Review: VMware vSphere 5.1 looms large
VMware takes virtualization higher and deeper with rich storage automation and more advanced virtual networking tools
With the release of VMware vSphere 5.1, VMware's product line underwent some naming and positioning changes. In the past, there were two different bare-metal hypervisors, one free and one sold as part of the vSphere suite. Now there is just one. The new standard is ESXi 5.1, which still comes in a free version. However, the free version is now limited to 32GB of physical RAM.
The ESXi hypervisor is required for all vSphere installations starting with version 5.0. ESXi does not use Linux, as did ESX, for the service console that executed scripts and provided hooks for third-party agents. The new ESXi code base has shrunk, presenting a smaller attack surface and requiring less maintenance and patching. Higher reliability and stability in the hypervisor translate to fewer headaches for IT administrators and longer uptime for mission-critical applications.
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VMware has also introduced three different offerings under the label vCloud Suite, which include bundled products targeted at specific use cases. They are licensed on a per-CPU basis and come in Standard, Advanced, and Enterprise editions. These products provide the functionality to implement infrastructure-as-a-service (IaaS) clouds for large data centers or service providers. For this review I focused on the basic VMware vSphere functionality along with the VMware vCenter Server management system.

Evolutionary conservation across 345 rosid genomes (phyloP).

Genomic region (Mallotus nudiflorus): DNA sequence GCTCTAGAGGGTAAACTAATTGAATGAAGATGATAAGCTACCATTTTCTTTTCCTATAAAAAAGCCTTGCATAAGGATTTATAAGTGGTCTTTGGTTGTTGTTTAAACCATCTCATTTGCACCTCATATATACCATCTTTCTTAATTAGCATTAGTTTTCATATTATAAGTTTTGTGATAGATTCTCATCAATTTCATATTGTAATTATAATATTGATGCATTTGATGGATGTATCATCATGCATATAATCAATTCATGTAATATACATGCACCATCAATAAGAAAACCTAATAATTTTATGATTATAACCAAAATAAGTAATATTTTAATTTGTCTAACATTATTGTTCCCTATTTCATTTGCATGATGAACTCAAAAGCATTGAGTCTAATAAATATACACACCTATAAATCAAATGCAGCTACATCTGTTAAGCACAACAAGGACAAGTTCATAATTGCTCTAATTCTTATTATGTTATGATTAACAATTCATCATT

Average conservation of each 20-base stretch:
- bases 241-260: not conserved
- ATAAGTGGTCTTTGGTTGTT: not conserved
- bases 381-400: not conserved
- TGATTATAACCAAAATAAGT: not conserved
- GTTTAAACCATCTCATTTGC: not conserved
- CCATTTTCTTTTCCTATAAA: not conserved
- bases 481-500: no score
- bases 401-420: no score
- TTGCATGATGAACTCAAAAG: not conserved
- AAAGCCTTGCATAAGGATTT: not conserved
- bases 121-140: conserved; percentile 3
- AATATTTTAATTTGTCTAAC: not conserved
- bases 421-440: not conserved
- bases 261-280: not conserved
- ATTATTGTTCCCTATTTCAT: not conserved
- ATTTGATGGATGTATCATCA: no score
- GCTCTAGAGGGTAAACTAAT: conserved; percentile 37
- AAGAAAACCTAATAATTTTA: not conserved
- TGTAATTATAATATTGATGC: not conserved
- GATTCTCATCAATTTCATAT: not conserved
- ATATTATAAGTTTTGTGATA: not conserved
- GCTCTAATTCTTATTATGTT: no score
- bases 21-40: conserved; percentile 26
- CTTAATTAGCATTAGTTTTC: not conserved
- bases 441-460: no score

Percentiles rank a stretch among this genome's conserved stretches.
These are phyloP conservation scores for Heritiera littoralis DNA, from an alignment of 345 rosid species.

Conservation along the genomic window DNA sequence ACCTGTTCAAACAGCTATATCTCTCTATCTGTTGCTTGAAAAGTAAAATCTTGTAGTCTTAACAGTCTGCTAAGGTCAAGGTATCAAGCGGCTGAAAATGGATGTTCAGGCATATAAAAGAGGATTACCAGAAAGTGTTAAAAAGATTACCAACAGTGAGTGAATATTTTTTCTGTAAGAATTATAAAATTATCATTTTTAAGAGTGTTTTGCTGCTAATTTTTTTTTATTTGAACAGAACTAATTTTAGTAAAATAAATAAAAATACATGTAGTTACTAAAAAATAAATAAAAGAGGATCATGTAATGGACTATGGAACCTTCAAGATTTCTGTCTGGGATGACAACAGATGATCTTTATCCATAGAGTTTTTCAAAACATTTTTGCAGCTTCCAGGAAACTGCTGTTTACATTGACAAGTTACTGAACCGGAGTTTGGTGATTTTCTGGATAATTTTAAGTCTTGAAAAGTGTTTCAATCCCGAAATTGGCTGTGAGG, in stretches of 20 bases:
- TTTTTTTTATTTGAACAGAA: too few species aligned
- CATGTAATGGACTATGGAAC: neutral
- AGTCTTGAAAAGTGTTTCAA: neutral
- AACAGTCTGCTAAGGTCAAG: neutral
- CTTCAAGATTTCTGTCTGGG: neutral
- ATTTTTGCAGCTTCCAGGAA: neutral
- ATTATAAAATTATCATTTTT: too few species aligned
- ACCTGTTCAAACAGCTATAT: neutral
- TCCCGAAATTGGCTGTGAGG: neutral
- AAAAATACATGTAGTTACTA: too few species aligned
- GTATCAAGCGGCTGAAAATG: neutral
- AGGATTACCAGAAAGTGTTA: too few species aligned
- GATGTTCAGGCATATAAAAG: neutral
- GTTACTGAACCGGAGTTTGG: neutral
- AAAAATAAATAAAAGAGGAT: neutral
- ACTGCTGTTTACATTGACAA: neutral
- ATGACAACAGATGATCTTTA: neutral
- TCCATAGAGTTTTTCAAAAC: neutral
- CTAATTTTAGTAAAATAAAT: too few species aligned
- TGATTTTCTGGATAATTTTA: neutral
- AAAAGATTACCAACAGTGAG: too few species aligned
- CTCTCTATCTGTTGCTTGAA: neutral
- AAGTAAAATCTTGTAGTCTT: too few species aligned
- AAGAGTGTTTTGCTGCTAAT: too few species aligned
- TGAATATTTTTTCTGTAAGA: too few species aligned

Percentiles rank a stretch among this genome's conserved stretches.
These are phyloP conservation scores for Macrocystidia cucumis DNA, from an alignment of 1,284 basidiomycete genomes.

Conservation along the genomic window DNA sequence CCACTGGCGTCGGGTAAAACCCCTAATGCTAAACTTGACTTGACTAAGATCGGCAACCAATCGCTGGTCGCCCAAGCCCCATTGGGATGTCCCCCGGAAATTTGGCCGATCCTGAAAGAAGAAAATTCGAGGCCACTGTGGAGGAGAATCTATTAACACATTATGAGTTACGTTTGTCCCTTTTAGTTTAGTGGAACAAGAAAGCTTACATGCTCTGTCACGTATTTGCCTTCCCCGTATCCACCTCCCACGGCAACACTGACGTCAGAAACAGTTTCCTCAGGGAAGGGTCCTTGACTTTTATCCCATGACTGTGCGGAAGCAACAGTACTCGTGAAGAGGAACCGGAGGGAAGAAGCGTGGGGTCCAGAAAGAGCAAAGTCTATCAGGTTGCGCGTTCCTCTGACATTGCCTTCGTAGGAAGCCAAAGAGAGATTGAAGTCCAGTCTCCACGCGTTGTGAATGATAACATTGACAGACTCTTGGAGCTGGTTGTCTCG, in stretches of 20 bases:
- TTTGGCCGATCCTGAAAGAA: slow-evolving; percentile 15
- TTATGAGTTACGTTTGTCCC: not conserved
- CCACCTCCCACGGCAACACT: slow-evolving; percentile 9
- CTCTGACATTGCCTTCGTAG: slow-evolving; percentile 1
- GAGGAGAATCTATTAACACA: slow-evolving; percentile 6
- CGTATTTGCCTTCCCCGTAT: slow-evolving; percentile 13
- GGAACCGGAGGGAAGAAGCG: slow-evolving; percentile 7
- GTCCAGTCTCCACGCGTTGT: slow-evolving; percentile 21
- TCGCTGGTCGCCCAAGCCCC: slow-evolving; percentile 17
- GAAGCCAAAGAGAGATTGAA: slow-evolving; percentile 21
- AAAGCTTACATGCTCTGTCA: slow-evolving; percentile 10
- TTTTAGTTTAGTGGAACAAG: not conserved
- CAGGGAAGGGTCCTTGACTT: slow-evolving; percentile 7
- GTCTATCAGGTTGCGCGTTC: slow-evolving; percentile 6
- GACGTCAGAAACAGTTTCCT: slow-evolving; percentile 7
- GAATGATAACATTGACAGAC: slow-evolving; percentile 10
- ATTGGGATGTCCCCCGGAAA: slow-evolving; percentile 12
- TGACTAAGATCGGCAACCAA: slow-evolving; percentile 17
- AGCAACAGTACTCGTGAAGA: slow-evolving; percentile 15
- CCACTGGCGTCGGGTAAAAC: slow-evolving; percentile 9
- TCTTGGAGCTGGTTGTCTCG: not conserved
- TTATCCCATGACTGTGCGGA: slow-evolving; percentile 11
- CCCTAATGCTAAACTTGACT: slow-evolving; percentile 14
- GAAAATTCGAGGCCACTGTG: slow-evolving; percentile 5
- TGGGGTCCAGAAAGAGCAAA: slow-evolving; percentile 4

Installation and configuration
For the purpose of this review I used a Dell PowerEdge R715 server as the primary VMware ESXi host. Dell is a longtime VMware partner, and it has many convenient features, such as the ability to boot the base ESXi image from either an SD card or a USB disk. Dell provides this image on its website, and I used it to create a bootable USB device. Installing and configuring an ESXi host is pretty simple for most any supported hardware.
Configuring a vSphere environment is a different story. If you plan on using any of the more advanced features available from VMware, you will need to install vCenter Server. Here you have several options, such as using an existing Windows Server or deploying the vCenter Server as a virtual appliance (VA). The VA option uses Suse Linux as the base OS and a local database for small installations of less than 50 VMs. For larger installations you must use an external Oracle database. If you go the Windows Server route, you'll also need to have SQL Server installed to house the inventory database.
You must configure a separate network for all vMotion traffic before any virtual machine migrations can be accomplished. Each host participating in vMotion must have a minimum of two Ethernet adapters with at least one supporting Gigabit speeds. Each host must have a port group designated for vMotion traffic with source and destination hosts on the same subnet. That's quite a bit of configuration required to accomplish a migration -- especially when compared to Microsoft's Hyper-V live migration feature, which requires almost no configuration.